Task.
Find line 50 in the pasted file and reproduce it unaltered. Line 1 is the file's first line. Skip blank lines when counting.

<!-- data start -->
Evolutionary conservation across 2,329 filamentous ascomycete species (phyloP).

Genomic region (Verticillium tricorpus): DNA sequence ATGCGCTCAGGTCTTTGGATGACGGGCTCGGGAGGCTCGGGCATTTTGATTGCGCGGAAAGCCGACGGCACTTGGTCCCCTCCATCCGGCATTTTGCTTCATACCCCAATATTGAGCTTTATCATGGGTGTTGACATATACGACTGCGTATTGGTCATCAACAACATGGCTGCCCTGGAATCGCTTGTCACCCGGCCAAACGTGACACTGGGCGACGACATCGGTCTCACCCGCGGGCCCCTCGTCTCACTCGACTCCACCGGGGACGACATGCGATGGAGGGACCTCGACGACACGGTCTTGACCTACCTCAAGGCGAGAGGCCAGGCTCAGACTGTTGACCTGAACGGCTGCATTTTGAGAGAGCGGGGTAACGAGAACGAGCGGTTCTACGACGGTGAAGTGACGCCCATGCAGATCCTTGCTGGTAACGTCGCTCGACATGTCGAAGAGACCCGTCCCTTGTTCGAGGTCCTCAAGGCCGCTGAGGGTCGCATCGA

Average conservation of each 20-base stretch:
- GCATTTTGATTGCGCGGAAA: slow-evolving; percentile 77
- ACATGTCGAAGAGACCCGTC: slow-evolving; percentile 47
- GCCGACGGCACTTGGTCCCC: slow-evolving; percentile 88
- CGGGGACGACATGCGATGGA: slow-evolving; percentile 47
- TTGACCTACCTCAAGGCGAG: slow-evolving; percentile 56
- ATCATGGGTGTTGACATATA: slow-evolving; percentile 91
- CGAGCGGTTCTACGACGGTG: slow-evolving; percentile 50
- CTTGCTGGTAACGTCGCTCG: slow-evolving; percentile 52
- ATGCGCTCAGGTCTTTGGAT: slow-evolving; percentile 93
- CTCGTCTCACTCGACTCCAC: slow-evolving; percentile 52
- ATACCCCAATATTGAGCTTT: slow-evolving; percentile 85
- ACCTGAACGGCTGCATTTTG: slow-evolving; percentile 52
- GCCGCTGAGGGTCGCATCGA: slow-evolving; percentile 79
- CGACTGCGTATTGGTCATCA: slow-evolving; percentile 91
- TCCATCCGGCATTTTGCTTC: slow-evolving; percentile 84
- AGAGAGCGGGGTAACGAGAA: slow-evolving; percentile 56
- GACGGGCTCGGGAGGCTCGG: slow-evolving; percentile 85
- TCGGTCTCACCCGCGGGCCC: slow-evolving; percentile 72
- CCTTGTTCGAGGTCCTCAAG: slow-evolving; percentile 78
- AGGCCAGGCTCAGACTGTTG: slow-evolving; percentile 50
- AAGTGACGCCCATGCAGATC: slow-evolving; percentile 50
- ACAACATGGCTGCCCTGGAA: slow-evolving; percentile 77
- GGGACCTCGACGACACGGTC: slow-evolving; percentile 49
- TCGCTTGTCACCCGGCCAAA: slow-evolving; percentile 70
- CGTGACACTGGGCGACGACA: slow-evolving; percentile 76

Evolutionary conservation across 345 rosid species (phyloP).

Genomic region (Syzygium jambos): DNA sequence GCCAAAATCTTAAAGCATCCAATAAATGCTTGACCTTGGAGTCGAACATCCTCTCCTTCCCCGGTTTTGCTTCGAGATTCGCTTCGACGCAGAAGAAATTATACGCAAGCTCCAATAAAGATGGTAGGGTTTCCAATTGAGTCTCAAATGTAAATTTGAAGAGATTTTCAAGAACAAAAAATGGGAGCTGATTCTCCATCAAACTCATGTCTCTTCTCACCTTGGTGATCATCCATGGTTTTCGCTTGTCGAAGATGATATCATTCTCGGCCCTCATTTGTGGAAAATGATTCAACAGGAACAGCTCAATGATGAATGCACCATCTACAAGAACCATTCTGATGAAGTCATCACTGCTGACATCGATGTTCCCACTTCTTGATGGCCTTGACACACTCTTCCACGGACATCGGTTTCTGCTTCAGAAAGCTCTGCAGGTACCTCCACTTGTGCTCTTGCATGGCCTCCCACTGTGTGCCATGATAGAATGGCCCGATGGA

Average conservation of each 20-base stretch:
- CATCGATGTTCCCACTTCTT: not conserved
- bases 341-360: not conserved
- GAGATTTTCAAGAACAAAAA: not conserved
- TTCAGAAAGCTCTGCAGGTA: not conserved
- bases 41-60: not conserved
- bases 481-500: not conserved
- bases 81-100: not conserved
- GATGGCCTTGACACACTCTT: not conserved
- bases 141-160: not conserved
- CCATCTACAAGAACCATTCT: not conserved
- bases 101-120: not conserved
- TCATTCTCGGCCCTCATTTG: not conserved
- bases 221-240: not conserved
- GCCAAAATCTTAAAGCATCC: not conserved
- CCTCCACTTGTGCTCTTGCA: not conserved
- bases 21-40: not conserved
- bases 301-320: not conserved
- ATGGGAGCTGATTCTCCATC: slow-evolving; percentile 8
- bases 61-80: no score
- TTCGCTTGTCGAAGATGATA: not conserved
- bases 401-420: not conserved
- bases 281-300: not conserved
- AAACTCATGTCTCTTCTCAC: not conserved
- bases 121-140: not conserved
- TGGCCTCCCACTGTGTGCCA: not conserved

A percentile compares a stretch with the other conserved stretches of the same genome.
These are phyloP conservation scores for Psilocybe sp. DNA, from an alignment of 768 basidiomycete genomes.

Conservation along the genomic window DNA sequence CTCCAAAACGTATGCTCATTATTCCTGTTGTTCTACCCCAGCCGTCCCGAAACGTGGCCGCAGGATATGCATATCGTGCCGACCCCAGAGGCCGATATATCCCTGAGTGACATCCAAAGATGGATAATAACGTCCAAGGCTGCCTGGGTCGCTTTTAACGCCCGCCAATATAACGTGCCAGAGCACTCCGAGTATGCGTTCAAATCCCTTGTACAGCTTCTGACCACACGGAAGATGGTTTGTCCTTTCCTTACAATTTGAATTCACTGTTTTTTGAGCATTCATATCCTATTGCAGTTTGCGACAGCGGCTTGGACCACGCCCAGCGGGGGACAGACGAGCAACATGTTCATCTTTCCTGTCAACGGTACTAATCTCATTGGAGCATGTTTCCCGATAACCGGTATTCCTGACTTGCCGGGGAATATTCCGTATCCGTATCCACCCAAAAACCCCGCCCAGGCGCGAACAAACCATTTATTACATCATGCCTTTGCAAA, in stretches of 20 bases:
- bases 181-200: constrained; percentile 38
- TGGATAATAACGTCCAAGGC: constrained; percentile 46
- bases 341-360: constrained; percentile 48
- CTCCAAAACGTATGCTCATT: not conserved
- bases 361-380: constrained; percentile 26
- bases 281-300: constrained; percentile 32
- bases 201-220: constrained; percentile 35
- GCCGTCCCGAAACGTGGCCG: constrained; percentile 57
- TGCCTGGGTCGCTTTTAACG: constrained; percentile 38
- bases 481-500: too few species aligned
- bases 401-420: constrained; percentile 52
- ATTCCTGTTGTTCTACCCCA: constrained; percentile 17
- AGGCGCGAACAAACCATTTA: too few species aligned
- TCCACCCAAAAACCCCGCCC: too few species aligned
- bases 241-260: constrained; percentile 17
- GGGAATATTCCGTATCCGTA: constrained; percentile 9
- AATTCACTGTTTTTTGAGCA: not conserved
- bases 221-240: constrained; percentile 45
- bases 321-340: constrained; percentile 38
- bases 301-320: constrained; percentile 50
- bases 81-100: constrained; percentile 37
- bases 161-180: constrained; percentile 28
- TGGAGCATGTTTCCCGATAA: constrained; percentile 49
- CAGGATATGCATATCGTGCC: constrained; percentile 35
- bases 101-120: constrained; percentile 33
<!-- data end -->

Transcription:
- bases 61-80: no score